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Baby’s Placenta And The Interfering Disorder

Firgoos.com – Disorders of the baby’s placenta are generally unavoidable. However, there are symptoms that can be watched and ways that can be done to anticipate it.

The baby’s placenta is a layer attached to the uterus during the baby in the womb and plays a role in maintaining the blood supply from mother to baby through the umbilical cord. Nutrition and oxygen flow through the blood vessels into the placenta and then passed on to the fetus. Conversely, waste products such as carbon dioxide from the fetus in the womb are passed back to the placenta for later destruction of the body. In addition, the baby’s placenta also produces pregnancy-supporting hormones such as progesterone, estrogen, or chorionic gonadotropin (hCG). Towards the end of the pregnancy the placenta also releases antibodies or immune substances to the fetus.

Although not protecting the baby from viruses, the effects of liquor, nicotine, or any harmful drugs consumed by the mother, but the baby placenta keep it from bacteria. This layer is then removed from the uterus after delivery.
Detecting Baby’s Placental Disorders
Given the magnitude of the placental role for the fetus, it is important to look at what factors may interfere with placental activity. Here are some conditions experienced by pregnant women that make them more at risk of placental impairment.

Women who suffer from hypertension or who have blood clotting disorders.
Pregnant women over the age of 40 tend to be more at risk of developing placental infarction.
Premature rupture of membranes. If the amniotic membrane that protects the baby breaks prematurely, the placenta is more at risk of impairment.
Pregnant women who contain twins or more. The identical twins are in the same placenta, but they are wrapped in different amniotic sacs. While identical twins do not share the placenta and are conceived by the mother in the amniotic fluid and the umbilical cord.
Women who have had uterine surgery such as removal of fibroid tissue, caesarean section.
Previously had experienced placental abruption.
Placental dysfunction is also more at risk for women who smoke or take drugs such as cocaine.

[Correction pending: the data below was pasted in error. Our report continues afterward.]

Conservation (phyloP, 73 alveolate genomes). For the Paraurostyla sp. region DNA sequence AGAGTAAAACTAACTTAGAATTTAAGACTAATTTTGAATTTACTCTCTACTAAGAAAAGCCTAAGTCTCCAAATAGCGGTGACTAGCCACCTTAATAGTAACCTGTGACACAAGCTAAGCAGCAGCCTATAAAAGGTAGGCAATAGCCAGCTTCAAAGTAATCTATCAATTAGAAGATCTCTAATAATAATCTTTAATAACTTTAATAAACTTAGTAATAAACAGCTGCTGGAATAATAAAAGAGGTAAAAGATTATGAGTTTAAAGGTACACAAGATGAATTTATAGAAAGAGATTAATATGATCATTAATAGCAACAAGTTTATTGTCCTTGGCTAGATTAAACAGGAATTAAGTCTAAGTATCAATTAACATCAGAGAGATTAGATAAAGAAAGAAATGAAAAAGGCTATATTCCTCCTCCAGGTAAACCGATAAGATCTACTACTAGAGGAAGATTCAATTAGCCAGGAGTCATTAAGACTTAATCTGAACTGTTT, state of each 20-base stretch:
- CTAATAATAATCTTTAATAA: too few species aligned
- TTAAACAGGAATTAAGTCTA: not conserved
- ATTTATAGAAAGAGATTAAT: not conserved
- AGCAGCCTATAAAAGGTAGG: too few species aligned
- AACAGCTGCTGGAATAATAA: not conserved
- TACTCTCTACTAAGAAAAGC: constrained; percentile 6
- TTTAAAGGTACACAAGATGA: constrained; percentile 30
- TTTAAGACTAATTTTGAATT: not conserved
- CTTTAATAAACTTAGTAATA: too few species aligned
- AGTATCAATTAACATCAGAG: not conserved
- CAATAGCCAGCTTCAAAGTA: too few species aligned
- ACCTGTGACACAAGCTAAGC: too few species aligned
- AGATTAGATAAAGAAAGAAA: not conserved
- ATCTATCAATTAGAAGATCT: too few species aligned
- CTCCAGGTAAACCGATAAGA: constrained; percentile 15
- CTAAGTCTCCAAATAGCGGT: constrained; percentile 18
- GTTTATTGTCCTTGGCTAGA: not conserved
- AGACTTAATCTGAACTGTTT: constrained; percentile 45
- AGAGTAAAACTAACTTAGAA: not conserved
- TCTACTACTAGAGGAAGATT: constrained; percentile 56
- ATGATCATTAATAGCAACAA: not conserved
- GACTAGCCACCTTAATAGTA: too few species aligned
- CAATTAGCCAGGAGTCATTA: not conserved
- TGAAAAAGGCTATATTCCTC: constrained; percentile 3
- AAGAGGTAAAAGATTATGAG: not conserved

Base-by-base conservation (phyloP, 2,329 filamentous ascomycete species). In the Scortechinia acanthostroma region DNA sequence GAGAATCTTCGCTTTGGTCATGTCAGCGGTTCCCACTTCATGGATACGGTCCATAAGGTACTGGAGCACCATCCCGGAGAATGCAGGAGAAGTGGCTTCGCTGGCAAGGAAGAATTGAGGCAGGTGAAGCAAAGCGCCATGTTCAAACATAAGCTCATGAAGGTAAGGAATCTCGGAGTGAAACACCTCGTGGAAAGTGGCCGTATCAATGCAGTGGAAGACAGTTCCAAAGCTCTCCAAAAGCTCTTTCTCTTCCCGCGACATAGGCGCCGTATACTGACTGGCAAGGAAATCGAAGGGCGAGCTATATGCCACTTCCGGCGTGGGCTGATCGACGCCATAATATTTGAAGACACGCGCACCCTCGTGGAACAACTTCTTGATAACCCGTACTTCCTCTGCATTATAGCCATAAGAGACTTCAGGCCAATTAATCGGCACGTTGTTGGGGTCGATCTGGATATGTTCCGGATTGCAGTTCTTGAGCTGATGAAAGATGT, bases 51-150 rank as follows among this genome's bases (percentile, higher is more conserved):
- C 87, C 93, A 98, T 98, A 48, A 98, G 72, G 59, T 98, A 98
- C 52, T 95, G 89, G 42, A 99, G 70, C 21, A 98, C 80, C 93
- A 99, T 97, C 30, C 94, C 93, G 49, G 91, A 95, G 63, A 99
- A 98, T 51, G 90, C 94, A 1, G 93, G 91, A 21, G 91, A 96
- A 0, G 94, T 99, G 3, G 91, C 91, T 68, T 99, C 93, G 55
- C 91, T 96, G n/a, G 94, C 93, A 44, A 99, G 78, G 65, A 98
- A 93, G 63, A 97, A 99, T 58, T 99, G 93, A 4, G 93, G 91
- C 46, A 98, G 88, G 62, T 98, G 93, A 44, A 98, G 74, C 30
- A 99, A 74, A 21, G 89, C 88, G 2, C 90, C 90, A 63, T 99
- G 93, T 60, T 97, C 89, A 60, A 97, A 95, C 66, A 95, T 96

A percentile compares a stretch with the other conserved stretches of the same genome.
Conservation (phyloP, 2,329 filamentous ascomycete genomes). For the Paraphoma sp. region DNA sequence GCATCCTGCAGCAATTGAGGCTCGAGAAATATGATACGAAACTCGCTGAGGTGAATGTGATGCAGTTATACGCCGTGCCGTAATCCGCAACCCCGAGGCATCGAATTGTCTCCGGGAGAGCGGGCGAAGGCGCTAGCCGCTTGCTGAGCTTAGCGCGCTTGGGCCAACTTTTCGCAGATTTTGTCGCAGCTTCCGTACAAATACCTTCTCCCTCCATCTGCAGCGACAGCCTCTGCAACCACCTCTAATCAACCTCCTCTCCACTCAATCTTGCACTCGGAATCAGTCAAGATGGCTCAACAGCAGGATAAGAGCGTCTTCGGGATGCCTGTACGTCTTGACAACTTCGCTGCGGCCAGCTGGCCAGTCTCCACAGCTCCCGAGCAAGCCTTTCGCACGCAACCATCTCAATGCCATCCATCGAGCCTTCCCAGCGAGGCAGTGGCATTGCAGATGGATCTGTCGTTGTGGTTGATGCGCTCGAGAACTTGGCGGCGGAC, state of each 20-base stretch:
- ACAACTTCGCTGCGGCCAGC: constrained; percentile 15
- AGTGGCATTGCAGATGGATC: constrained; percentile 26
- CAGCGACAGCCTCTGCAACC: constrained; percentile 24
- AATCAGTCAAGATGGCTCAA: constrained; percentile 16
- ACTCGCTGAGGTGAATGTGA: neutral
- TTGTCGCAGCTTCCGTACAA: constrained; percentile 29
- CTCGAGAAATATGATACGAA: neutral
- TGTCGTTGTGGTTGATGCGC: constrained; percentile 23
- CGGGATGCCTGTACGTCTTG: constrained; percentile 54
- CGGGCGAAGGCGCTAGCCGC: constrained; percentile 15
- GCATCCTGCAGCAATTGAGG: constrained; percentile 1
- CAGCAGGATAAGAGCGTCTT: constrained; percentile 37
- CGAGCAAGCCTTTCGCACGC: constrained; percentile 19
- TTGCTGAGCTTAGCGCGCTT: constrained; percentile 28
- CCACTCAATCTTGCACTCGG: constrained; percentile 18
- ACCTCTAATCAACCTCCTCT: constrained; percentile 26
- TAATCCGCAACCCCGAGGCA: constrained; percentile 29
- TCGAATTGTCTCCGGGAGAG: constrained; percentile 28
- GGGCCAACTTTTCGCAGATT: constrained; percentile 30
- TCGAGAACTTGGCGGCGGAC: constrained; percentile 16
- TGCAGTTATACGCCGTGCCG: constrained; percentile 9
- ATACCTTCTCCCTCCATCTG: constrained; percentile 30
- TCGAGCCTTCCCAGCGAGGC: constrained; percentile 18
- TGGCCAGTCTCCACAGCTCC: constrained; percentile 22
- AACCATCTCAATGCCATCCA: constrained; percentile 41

Injury to the stomach, such as falls, increases the risk of placental ailments.

If you include women who are more at risk of placental impairment, be aware of early placental infections by identifying possible symptoms. Immediately consult a doctor if pregnant women experience:

Unusual abdominal pain.
Bleeding from the vagina.
Severe back pain.
Have an accident, fall, or experience another trauma to the abdomen.
Contraction of the uterus with high intensity.

Placenta previa, placental tear, and placenta accreta are some of the most common placental infections and are at risk of causing severe bleeding. Early rupture occurs when part or all of the placenta decays from the uterine wall. This condition can bring the consequences of a baby born prematurely. Placenta previa occurs when part or all of the placenta closes the cervix, so that sometimes the baby needs to be born with a cesarean section. This condition can be detected early with ultrasound, therefore antenatal examination with a doctor or obstetrician is the right step to prevent complications.

While the placenta accreta occurs when the placental blood vessels grow too deeply on the uterine wall. This condition can cause bleeding in the birth canal during the third trimester of pregnancy and severe bleeding after labor. In addition, there is a more severe placental aberration, the placenta increta and the placenta percreta. The increta placenta is a condition in which the placenta attaches to the muscle layer in the uterine wall, whereas the preecretal placenta is a condition in which the placenta attaches to penetrate the uterine wall. This condition needs to be handled appropriately (usually by caesarean section or hysterectomy if necessary) so as not to risk causing severe bleeding at the time of delivery.

Although placenta is generally inaccessible, there are ways that can be done to maintain healthy pregnancy. This can be done by avoiding smoking or using illegal drugs. In addition, consult medical conditions in the doctor, especially if suffering from chronic diseases such as high blood pressure, diabetes or other diseases. Also make sure your doctor knows important information, such as whether you have previously had a placental abruption or had a previous pregnancy problem that increases the risk of placental ailments. Remember to routinely perform antenatal tests on skilled medical personnel so that your pregnancy can take place safely.

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